Breaking in a Baseball Glove
There are many different methods for breaking in a baseball glove, and each method has its supporters and detractors. If you asked a dozen different baseball players how they break in their baseball glove, you will likely get a dozen different answers! We suggest checking with the manufacturer of your baseball glove to see what they suggest, as gloves made from different types or grades of leather may have different requirements.
The two basic goals of breaking in a baseball glove are to first soften the leather and then to create a pocket in the glove. No matter what you do, most will agree that the most effective way to break in a baseball glove is by using it!
Softening the Leather: There are a number of different oils and lotions that can be used to soften the leather on your baseball glove.
One of the few things people will generally agree upon when it comes to breaking in a baseball glove, is that in order to soften the leather - more oil, soap, cream is not better! Use cream and oil in small amounts and wipe it around your glove, don't slop it on and allow it to soak it - this will make the leather deteriorate faster.
Click here for products to help soften the leather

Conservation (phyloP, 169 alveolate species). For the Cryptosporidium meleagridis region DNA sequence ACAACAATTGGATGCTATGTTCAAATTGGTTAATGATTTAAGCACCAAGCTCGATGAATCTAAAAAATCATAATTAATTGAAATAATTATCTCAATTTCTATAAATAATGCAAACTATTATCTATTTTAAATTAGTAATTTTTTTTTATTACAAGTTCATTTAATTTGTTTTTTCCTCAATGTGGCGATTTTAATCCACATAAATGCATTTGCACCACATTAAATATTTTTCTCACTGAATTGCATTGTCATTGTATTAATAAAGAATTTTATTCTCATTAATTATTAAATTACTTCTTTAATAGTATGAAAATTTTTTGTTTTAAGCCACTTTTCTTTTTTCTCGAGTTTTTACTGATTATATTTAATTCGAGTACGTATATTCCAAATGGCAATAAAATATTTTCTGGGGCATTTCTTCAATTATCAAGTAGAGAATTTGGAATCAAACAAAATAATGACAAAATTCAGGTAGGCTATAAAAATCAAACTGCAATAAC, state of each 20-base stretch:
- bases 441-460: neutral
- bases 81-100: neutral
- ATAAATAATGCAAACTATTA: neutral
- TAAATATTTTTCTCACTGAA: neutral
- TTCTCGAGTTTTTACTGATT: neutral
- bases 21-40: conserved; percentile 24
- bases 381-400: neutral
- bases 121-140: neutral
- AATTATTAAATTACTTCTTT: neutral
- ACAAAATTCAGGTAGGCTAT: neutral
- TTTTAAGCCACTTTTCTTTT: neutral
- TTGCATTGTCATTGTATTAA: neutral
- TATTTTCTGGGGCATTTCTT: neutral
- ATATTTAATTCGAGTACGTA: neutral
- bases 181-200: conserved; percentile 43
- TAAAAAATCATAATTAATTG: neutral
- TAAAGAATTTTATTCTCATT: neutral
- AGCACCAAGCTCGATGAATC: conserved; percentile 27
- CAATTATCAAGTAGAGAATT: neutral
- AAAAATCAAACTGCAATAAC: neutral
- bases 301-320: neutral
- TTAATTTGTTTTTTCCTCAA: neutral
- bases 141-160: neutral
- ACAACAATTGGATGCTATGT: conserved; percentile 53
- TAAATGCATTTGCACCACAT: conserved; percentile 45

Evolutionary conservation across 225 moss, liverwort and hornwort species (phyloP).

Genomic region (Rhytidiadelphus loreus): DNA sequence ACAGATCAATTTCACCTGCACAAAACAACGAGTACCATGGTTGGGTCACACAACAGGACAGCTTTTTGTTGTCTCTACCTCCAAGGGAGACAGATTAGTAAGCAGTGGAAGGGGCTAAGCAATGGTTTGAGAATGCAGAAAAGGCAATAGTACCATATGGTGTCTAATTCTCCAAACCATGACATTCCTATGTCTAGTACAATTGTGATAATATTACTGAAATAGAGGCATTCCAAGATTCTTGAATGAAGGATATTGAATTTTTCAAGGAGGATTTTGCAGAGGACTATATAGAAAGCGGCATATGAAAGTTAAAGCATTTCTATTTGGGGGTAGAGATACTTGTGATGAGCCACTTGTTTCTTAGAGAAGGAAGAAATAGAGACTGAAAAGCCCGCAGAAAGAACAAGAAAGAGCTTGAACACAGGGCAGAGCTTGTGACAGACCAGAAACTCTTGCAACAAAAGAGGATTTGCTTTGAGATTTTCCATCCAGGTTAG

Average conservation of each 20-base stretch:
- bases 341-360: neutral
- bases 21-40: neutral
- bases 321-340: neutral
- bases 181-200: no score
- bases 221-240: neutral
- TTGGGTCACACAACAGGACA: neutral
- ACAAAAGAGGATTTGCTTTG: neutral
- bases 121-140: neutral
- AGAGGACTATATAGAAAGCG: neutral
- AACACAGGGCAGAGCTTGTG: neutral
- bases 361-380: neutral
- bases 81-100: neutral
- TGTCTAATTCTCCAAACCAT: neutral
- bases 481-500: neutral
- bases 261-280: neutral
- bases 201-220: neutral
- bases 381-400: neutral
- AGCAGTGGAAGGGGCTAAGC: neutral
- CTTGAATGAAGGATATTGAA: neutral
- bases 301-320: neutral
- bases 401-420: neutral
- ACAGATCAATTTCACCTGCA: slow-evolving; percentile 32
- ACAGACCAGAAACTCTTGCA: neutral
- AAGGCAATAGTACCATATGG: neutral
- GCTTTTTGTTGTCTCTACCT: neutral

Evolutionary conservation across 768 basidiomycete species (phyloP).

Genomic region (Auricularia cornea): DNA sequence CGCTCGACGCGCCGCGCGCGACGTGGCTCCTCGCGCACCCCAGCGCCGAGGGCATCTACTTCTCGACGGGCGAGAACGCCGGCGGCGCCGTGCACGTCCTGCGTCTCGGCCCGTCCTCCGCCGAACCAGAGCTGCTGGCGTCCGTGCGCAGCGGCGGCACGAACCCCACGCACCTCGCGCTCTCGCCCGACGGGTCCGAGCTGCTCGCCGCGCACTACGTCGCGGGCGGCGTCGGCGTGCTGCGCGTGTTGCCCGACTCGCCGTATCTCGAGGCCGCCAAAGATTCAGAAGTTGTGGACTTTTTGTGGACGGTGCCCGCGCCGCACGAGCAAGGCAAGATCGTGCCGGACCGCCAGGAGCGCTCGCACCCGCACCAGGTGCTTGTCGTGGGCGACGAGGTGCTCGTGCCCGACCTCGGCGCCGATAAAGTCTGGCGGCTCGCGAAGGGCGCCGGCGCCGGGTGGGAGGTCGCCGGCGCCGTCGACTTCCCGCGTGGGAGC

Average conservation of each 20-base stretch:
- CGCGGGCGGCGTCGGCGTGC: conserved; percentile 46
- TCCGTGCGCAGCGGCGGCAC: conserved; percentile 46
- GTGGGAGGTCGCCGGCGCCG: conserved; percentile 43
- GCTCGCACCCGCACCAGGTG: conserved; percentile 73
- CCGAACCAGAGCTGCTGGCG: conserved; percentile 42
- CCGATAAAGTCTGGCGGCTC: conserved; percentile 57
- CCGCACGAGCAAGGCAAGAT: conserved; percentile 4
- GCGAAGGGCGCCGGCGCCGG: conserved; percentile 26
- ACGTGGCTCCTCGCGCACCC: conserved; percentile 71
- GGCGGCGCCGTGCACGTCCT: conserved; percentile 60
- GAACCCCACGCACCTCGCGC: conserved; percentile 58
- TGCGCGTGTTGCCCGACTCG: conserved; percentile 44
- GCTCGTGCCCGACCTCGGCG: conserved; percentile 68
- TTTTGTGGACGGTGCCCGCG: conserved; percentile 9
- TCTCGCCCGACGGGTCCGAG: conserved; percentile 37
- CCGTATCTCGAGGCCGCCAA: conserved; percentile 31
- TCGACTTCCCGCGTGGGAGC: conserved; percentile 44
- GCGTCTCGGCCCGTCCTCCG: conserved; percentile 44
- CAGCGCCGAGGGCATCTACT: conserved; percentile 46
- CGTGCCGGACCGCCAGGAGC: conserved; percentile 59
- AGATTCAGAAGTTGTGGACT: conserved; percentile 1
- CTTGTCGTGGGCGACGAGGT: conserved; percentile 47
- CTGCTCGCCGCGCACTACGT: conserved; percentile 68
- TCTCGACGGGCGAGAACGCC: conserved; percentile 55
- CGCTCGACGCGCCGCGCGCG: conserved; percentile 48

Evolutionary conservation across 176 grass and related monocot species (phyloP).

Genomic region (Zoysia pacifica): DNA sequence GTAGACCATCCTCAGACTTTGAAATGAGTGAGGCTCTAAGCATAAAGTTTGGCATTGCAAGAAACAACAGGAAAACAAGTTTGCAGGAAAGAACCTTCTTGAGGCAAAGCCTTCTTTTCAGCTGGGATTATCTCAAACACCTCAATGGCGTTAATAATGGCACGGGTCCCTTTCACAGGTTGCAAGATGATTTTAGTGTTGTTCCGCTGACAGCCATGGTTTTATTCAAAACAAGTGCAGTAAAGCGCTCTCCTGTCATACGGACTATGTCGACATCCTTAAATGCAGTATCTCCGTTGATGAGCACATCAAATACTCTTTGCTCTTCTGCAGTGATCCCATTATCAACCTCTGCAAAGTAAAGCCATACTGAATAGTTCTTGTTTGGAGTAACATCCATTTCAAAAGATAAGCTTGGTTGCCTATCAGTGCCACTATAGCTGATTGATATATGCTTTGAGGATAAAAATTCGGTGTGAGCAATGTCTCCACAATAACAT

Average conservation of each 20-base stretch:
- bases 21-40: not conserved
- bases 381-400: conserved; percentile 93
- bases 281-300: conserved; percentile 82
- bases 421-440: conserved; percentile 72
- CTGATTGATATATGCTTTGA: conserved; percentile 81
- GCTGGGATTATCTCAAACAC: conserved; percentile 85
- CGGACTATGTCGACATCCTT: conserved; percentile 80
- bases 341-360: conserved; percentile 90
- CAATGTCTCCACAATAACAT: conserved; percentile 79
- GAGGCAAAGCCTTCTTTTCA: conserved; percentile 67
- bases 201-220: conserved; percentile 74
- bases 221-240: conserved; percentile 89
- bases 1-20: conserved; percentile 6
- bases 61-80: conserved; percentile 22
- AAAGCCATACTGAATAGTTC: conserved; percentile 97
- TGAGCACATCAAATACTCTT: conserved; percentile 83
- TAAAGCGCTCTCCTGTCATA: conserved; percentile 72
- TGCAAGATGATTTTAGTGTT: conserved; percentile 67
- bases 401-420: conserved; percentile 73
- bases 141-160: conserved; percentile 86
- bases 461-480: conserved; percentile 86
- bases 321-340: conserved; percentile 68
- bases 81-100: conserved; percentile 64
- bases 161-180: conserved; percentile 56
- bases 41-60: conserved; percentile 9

Forming the Pocket: Besides actually playing catch or spending your afternoons throwing a ball into your glove, there are a number of ways to form a pocket in your baseball glove.
Baseball Glove Care
Properly caring for your baseball glove can make a huge difference in the lifespan of your glove. We recommend checking with the manufacturer of your glove to see what they recommend.
From Nokona: "We do not recommend neatsfoot oil, linseed oil or silicon-type spray as these tend to close the pores of the leather, causing it to dry, harden, and become heavy over an extended period of time and through repeated use. Petroleum jelly keeps the pores open and in effect, keeps the leather “alive” while providing a softening condition. There are other cleaners and conditioners that are safe, especially those scientifically developed for glove leather."
Last Updated: 05/02/2003